Once the group finally delivers their cattle to the docks of Darwin in a race against King Carney’s men to load them onto a cargo ship, things settle down, allowing the inevitable romance between Lady Sarah and the Drover to blossom. Ladies will surely be swooning when they see the cleaned-up Jackman show up at a charity ball wearing a tux. Whether or not Luhrmann really needed three other screenwriters to realize this classic narrative and dialogue is questionable, but there’s little question Jackman and Kidman have a potent chemistry and an undeniable spark when they’re on screen that makes you realize they should make more movies together.
The supporting actors do a fine job fulfilling their respective roles, whether it’s veteran Aussie actor Jack Thompson as the bumbling drunk who acts as comic relief, or Bryan Brown and David Wenham, who both seem to take great pleasure playing the classic moustache twirling film villains of olde. Unfortunately, newcomer Brandon Walters could very well be the Jar Jar Binks of the movie, essentially what will make the difference between whether you like, love or outright loathe Luhrmann’s latest. The entire film is narrated from Noolah’s innocent point-of-view, but his speech patterns can quickly become tiring, and much like everything else in the movie, your enjoyment will rely heavily on your ability to suspend disbelief and accept the fantasy aspects of the movie.
Although the story essentially revolves around the dynamics between the five main characters, there’s enough big set pieces for anyone not necessarily impressed by Luhrmann’s romanticism. These include a giant cattle stampede at the edge of a precipice and the actual invasion of Darwin by the same Japanese airmen who bombed Pearl Harbor–a piece of Australian history that few outside the country will even know about.
Plenty of viewers would have been contented if the movie ended with the premature “happy ending” montage at the two-hour mark, but considering how much the war has been referenced, it’s not a shocker Luhrmann couldn’t end the movie without one big battle scene to separate the characters. Even so, there never really seems to be too much danger or tension as the characters in this third act because following classic film tropes, you’ll always know who’ll live and who’ll die. Few will fault Baz for wanting a happy ending, but one would hope that he would at least try to use the last 45 minutes to shake things up rather than going the most predictable route.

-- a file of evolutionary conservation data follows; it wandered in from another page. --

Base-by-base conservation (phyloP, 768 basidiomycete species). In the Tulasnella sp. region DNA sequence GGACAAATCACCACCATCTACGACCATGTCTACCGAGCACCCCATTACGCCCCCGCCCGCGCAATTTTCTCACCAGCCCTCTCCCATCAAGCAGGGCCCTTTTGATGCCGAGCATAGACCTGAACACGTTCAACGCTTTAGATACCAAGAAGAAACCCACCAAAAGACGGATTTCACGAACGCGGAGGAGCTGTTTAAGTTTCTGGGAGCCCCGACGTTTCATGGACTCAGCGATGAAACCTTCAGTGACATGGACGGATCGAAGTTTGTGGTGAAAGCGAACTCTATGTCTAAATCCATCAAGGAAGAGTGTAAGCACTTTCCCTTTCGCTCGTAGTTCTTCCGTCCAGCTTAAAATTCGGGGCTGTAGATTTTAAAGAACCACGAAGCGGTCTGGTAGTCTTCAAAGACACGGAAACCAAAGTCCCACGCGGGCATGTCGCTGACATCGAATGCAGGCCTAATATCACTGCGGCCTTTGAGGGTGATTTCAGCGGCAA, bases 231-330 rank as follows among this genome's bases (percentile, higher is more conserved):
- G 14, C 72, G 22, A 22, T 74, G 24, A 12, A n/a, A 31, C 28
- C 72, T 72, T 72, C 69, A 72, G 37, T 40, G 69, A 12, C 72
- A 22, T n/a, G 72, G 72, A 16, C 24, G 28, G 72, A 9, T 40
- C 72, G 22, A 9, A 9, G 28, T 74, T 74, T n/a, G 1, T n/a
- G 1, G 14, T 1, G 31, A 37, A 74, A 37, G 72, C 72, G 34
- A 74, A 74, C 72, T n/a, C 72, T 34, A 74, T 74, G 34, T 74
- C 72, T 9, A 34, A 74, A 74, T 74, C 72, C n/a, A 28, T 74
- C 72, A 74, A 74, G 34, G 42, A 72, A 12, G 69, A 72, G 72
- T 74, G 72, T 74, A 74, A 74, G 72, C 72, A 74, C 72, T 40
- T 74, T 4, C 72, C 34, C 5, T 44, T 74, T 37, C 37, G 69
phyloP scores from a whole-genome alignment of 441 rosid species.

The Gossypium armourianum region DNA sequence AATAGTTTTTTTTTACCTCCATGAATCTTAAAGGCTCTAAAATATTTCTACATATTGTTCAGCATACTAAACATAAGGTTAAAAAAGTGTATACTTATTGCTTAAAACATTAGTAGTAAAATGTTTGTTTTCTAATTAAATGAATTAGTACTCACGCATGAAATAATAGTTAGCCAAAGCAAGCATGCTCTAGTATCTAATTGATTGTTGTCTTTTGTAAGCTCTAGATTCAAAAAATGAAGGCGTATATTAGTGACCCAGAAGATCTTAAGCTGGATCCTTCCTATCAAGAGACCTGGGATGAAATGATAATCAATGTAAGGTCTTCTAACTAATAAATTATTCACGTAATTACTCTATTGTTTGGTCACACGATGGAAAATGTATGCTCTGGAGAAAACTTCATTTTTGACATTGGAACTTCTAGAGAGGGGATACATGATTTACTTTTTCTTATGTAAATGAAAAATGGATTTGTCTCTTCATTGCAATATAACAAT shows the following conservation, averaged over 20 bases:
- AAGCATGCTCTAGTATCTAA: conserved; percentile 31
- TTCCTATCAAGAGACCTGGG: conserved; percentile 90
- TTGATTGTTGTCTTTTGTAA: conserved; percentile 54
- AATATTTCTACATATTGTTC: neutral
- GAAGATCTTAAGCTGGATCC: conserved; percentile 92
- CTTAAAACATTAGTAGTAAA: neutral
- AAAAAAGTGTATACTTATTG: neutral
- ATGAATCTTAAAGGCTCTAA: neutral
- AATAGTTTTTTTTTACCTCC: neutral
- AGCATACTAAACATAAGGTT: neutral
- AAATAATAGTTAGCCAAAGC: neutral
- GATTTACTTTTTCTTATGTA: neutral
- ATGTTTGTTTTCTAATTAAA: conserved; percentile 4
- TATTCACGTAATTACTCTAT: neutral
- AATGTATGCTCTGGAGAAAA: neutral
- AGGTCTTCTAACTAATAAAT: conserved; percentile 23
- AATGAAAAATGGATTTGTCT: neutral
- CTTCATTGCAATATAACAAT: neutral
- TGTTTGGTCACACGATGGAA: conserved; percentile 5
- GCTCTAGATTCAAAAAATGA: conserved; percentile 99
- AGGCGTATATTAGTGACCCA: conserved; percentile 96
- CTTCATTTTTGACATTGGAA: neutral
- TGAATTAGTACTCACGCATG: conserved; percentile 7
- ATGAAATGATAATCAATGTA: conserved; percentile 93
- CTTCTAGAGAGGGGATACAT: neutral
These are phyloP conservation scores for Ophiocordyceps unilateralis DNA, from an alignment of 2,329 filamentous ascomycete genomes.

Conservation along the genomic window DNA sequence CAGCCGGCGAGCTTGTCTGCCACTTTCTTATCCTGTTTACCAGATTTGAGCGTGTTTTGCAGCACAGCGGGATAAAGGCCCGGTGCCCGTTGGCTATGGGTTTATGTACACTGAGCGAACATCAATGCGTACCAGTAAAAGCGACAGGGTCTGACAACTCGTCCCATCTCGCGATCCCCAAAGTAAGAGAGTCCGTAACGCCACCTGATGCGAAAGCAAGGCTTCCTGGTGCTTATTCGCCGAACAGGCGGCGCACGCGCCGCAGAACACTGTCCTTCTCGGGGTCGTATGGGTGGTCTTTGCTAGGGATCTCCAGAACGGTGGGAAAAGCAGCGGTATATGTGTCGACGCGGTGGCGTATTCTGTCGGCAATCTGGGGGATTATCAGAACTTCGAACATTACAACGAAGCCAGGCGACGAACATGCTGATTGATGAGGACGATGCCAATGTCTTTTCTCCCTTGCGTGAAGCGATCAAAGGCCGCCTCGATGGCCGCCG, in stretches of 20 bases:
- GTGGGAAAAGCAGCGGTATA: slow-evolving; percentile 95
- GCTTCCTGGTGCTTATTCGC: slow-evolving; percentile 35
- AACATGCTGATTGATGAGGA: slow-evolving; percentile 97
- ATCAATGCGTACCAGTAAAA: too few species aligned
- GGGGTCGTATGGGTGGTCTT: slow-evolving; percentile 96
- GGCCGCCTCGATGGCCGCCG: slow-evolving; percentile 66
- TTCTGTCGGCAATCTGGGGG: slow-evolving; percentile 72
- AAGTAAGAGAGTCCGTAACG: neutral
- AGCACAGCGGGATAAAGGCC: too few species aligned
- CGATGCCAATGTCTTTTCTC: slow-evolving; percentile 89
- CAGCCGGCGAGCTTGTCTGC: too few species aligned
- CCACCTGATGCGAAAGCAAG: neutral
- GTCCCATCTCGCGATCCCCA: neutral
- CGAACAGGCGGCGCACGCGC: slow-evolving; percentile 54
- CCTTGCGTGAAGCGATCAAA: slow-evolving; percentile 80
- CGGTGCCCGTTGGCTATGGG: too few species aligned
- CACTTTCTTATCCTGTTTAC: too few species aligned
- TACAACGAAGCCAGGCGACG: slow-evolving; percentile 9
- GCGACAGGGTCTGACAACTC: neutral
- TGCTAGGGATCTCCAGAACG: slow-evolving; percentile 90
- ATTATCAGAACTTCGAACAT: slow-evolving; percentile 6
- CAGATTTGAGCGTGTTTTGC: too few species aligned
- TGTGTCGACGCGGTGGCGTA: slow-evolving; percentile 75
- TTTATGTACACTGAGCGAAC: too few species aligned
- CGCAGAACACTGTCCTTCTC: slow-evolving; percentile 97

That aside, the overall look and scope of the film tends to make up for the storytelling cliches, and the breathtaking visuals of “Moulin Rouge!” couldn’t possibly prepare you for how big and epic this film is. From the first frame, “Australia” is an unbelievable achievement in cinematography and production design as Luhrmann and cinematographer Mandy Walker capture the Australian landscape in a way that adds to the film’s larger than life look much like Peter Jackson’s impressive use of New Zealand in the “Rings” trilogy. They combine amazing aerial shots with simpler sets and matte painting to maintain the look of a ’40s movie rather than using CG to fake out the viewers. Even so, the production team daringly builds the entire city of Darwin, Australia up from scratch only to raze it during the Japanese attack, which is quite impressive. Composer David Hirschfelder, reuniting with the director for the first time his debut “Strictly Ballroom,” provides the type of sweeping score that perfectly enhances the visuals and the old-time feel that Luhrmann was obviously going for.
The Bottom Line:
“Australia” is a movie for unabashed lovers of old Hollywood war romances, which unfortunately for Baz Luhrmann is a dying breed in this day and age. Maybe it’s not as inherently moving or memorable as “Moulin Rouge!” but the epic scope of the storytelling and filmmaking is enough to suck you in and give you newfound appreciation for what a visionary filmmaker can achieve when given the chance to make films without compromise.